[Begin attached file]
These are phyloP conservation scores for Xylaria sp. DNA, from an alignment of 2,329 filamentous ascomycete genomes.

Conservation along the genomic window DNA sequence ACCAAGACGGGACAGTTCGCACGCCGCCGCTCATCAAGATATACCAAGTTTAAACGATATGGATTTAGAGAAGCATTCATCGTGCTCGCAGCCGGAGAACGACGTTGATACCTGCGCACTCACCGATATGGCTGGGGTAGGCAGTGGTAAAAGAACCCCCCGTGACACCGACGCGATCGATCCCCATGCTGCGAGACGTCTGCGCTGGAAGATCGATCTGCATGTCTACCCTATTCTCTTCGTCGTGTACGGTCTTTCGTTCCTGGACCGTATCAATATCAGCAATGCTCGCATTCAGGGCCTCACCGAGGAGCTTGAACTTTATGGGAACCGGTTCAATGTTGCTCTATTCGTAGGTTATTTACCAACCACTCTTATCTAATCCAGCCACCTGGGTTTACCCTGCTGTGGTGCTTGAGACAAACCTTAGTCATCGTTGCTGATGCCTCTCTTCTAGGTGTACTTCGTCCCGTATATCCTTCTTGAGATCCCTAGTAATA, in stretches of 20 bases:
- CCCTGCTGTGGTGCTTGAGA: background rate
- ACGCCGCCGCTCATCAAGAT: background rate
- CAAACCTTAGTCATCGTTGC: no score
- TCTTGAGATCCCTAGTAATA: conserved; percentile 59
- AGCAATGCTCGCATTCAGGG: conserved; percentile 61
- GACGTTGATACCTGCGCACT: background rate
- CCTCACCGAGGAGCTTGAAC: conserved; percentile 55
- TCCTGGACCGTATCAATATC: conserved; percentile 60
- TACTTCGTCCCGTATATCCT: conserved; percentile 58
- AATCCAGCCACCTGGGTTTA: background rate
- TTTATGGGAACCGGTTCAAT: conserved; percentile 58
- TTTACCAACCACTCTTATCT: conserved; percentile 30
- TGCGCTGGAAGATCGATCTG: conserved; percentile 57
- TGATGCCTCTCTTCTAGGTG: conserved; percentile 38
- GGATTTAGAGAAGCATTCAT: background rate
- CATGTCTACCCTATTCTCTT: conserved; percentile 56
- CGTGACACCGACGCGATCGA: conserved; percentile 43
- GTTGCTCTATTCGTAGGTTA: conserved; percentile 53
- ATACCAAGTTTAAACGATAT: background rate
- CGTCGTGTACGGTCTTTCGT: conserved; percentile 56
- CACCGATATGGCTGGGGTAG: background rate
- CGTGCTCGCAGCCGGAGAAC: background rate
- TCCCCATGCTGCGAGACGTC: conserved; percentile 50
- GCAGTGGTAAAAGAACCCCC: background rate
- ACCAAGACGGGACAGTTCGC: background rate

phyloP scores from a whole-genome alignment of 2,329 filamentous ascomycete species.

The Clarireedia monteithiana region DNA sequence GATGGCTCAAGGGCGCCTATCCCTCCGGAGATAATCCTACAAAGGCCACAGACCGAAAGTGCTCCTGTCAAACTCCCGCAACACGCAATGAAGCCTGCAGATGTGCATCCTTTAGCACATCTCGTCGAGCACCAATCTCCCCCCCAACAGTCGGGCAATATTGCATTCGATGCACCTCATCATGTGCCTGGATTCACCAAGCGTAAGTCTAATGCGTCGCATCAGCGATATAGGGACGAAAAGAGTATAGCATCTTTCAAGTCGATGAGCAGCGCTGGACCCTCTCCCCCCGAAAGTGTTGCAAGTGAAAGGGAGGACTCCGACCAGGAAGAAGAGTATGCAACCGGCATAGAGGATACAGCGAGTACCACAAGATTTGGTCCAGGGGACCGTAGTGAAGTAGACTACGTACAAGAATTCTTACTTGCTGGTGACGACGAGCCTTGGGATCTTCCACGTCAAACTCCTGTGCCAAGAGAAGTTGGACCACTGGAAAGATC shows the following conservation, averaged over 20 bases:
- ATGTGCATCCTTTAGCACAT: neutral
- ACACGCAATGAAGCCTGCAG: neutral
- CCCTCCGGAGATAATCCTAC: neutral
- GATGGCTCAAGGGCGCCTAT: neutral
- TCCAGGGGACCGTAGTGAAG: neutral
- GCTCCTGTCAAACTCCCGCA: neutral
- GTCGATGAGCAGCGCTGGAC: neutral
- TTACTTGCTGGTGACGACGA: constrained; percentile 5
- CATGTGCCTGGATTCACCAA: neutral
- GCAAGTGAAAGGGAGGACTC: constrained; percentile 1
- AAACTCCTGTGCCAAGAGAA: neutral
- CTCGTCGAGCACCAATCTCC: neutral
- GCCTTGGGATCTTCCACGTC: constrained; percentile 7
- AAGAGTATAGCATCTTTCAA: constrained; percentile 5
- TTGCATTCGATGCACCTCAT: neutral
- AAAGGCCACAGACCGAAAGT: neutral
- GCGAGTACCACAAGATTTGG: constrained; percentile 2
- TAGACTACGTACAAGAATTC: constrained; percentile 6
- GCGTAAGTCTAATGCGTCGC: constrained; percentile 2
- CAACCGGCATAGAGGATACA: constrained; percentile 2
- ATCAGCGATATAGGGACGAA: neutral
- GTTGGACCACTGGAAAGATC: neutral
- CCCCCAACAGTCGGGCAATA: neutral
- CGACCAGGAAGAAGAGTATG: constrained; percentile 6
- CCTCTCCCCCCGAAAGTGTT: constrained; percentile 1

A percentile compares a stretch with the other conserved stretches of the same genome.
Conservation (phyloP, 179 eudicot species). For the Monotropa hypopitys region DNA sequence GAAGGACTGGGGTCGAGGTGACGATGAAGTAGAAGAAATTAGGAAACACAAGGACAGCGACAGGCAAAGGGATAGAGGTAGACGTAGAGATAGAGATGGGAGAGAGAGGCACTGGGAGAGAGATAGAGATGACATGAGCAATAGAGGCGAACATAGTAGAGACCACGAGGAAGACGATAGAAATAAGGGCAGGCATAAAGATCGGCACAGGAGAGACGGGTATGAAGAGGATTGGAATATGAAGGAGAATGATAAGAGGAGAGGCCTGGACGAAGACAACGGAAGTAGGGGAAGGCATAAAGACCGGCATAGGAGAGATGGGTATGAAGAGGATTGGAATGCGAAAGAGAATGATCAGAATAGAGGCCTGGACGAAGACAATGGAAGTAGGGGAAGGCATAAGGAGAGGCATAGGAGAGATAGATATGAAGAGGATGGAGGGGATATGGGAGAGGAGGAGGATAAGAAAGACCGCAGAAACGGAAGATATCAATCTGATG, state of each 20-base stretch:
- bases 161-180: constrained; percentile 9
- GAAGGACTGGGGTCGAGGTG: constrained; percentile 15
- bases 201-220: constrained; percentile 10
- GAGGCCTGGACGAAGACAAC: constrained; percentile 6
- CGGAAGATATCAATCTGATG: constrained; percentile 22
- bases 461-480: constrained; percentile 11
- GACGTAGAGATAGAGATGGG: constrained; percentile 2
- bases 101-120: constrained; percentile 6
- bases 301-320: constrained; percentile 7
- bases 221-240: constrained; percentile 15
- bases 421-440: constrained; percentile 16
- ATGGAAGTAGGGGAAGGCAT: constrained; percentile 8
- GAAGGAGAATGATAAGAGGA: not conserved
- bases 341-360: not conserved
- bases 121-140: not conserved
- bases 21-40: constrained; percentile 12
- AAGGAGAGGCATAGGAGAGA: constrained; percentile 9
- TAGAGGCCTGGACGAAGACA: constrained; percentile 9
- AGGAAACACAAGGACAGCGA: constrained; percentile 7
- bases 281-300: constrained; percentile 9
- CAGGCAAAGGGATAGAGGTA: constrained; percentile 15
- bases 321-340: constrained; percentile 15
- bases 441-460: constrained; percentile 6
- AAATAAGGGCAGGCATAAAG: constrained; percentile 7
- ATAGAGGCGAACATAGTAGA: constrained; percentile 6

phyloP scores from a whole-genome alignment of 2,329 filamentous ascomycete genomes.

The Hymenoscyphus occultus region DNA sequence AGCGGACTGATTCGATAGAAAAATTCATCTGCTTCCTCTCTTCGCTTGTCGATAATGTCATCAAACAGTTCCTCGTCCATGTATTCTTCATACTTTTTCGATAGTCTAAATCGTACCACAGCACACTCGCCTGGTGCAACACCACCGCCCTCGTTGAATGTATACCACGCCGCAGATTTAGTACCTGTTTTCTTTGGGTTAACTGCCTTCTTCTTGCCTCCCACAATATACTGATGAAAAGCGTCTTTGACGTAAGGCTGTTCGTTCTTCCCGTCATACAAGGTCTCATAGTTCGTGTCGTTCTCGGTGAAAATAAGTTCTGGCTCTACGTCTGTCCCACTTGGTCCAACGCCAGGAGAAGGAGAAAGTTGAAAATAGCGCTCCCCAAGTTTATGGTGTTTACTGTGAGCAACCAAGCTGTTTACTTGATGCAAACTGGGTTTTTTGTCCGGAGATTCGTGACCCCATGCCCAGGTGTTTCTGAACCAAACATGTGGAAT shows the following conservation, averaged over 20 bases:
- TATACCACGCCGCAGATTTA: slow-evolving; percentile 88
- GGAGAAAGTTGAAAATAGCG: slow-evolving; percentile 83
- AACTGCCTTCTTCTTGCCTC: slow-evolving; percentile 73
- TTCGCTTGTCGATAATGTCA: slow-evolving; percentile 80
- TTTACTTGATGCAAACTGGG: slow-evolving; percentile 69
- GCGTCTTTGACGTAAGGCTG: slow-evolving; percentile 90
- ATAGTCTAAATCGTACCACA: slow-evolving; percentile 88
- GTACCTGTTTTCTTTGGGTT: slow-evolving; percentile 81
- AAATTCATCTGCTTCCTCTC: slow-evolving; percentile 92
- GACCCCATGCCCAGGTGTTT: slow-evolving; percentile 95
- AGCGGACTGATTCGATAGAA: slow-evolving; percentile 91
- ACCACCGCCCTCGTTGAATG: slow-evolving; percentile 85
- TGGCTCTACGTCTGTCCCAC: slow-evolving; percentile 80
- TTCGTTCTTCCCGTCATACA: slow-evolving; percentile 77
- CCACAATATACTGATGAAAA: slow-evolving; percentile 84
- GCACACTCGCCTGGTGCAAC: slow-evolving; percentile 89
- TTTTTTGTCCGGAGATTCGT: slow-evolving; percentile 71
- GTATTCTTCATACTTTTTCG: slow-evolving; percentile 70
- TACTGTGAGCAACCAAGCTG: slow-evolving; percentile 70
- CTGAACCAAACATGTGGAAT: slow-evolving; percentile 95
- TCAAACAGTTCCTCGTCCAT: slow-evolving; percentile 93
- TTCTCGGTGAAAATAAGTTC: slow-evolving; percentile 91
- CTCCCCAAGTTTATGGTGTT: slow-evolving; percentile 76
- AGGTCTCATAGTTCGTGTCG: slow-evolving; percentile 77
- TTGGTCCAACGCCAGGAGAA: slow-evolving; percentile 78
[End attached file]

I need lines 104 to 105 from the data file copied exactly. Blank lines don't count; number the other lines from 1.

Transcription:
- TCAAACAGTTCCTCGTCCAT: slow-evolving; percentile 93
- TTCTCGGTGAAAATAAGTTC: slow-evolving; percentile 91